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Yucatán - Cream of Coriander Soup Recipe


Coriander, also known as cilantro, seems to be a love it or hate it herb, but throughout Mexico, and in my own home for that matter, it is adored and finds its way into countless dishes, particularly the countless salsas. It is such a stalwart feature of Mexican cooking that I always find it difficult to accept that it is not native to the Americas, but probably reached Mexican shores aboard the Spanish treasure ships, having travelled from its homelands of the Mediterranean and Asia Minor.


Coriander © Philip Hood

In the Yucatán Peninsula, cilantro is made into a wonderfully bright green soup, Crema de Cilantro or Cream of Coriander Soup. Bearing in mind the huge quantities of the herb which are used to make it, the flavour is surprisingly delicate, although it does get stronger if it is allowed to sit in the refrigerator for a couple of days. Many cooks use only milk and stock in the Crema, but plenty of thick heavy cream raise it to a totally new level, cutting down on the faintly grassy taste and enriching it to the point of velvety luxury.

The texture is vastly improved by pushing the soup through a food mill as no amount of blending and processing seems to be able to smooth out the raw leaves – but if you cannot be bothered, don’t worry, it will still be incredibly good. A sieve does not work particularly well as too much of the solids are left behind.

Cream of Coriander Soup – Crema de Cilantro

Serves 4

25 g/1 oz butter
125 g/4 1/2 oz celery stalks, about 2 large, washed and coarsely chopped
100 g/4 oz onions, peeled and chopped
100 g/4 oz carrots, about 2 medium, peeled and diced
150 g/5 oz leeks, white part only, well washed and sliced
2 garlic cloves, peeled and crushed
30 g/1 oz green chillies, deseeded and sliced
2 fresh bay leaves
5 ml/1 tsp ground cumin
450 ml/3/4 pint/2 cups full fat milk or as needed
200 g/7 oz fresh coriander/cilantro, coarsely chopped, stalks and all
350 ml/12 fl oz/1 1/3 cups cold chicken or vegetable stock, or water mixed with 15 ml/1 tbsp bouillon powder
350 ml/12 fl oz/1 1/3 cups double/heavy cream
Fresh lemon juice – as needed
Sea salt and freshly ground black pepper

Melt the butter in a saucepan, add all the vegetables and the bay leaves, cover and leave to stew gently, stirring every so often, until everything is soft and translucent, about 30 minutes. Sprinkle in the cumin and some seasoning and cook for a further five minutes. Pour in the milk, bring to the boil and simmer for ten minutes longer. Discard the bay leaves and set aside to cool. The soup can be prepared up to this point well in advance and refrigerated.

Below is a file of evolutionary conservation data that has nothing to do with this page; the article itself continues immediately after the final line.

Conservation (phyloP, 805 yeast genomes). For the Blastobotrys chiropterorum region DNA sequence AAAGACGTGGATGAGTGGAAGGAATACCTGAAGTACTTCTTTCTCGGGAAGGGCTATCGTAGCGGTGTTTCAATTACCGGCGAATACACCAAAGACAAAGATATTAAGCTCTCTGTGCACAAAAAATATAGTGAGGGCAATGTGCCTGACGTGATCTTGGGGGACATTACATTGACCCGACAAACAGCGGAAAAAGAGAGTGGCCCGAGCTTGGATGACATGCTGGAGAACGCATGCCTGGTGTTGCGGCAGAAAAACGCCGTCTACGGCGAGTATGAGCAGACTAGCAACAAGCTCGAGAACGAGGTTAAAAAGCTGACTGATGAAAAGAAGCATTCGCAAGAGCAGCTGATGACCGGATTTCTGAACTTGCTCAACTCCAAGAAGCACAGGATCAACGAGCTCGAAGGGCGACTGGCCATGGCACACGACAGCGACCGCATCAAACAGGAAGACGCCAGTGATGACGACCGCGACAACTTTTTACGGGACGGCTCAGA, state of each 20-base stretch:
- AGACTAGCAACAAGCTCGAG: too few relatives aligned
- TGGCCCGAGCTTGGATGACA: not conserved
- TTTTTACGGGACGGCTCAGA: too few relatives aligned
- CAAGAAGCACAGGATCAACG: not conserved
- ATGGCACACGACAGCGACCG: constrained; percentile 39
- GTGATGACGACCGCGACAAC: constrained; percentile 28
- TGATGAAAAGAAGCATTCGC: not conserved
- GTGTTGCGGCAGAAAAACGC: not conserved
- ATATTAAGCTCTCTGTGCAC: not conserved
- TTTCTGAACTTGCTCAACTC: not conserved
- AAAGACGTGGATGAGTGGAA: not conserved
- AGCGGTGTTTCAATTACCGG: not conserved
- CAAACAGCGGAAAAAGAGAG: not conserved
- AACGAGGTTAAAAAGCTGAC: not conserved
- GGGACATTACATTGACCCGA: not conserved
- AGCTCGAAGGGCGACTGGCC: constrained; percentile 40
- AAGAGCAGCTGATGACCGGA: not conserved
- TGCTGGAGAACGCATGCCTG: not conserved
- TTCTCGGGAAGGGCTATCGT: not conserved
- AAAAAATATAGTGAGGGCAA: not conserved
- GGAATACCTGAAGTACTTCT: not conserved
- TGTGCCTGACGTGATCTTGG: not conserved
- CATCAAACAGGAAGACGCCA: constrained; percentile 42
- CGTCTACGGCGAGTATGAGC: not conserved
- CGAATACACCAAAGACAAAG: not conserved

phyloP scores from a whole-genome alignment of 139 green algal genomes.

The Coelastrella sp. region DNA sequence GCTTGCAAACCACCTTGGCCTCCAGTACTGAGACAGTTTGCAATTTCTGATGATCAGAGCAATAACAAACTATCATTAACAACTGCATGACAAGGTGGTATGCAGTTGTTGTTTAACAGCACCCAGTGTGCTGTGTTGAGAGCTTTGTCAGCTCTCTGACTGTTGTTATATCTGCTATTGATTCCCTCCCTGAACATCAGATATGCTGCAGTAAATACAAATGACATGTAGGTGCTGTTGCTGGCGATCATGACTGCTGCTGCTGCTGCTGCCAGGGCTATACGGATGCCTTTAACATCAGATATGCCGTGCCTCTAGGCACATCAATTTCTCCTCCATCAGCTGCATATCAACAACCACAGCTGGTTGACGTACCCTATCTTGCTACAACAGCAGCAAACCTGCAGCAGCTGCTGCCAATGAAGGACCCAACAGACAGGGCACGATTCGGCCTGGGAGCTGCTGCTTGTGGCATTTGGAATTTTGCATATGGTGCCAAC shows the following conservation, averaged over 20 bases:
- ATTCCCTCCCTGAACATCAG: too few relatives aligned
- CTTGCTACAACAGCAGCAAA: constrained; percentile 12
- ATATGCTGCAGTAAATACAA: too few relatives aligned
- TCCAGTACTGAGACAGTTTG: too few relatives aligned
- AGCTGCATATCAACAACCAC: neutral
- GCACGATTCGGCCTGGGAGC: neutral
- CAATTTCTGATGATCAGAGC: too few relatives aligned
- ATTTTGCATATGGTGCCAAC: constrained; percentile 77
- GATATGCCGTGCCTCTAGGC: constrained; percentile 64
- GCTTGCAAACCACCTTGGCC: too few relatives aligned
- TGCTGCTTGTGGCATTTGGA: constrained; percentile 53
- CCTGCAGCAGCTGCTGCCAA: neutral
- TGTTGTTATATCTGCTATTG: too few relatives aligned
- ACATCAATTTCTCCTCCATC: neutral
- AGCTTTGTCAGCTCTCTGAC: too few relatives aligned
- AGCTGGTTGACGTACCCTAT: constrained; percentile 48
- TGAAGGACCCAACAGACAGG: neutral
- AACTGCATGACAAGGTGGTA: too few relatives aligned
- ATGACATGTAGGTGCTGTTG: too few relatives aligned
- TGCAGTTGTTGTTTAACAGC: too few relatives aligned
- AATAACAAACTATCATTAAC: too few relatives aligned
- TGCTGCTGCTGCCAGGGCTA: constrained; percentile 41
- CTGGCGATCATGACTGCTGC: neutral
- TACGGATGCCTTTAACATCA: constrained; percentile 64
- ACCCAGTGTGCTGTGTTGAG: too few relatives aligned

In a blender or food processor, purée the coriander with the stock – get it as smooth as possible, stopping every now and then to scrape down the sides of the bowl and rest the motor. Add the vegetable mixture and blend once more, trying yet again to get it all smooth and velvety. Push the soup through a vegetable mill/mouli-légumes and return it to the saucepan. Stir in the cream and bring to a bare simmer – try not to boil it or you will lose the bright green colour. If the soup is very thick, add a bit more milk. Squeeze in about half a teaspoon of fresh lemon juice and check and adjust the seasoning. Taste again and add more lemon juice if necessary to brighten the flavour and give it some sparkle – it should not be sharp in any way, just bright.

Ladle the soup into warm soup bowls and serve immediately.

Buén provecho!


Chilli and Chocolate Stars of the Mexican Cocina by Isabel Hood is available from Amazon.co.uk

Just The Two of Us Entertaining Each Other by Isabel Hood is available from Amazon.com and Amazon.co.uk

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Mexico's Regional Gastronomies - Yucatán
The Herbs of Mexico - Coriander
The Sauces of Mexico - Guacamole Recipe
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Content copyright © 2014 by Isabel Hood. All rights reserved.
This content was written by Isabel Hood. If you wish to use this content in any manner, you need written permission. Contact Isabel Hood for details.

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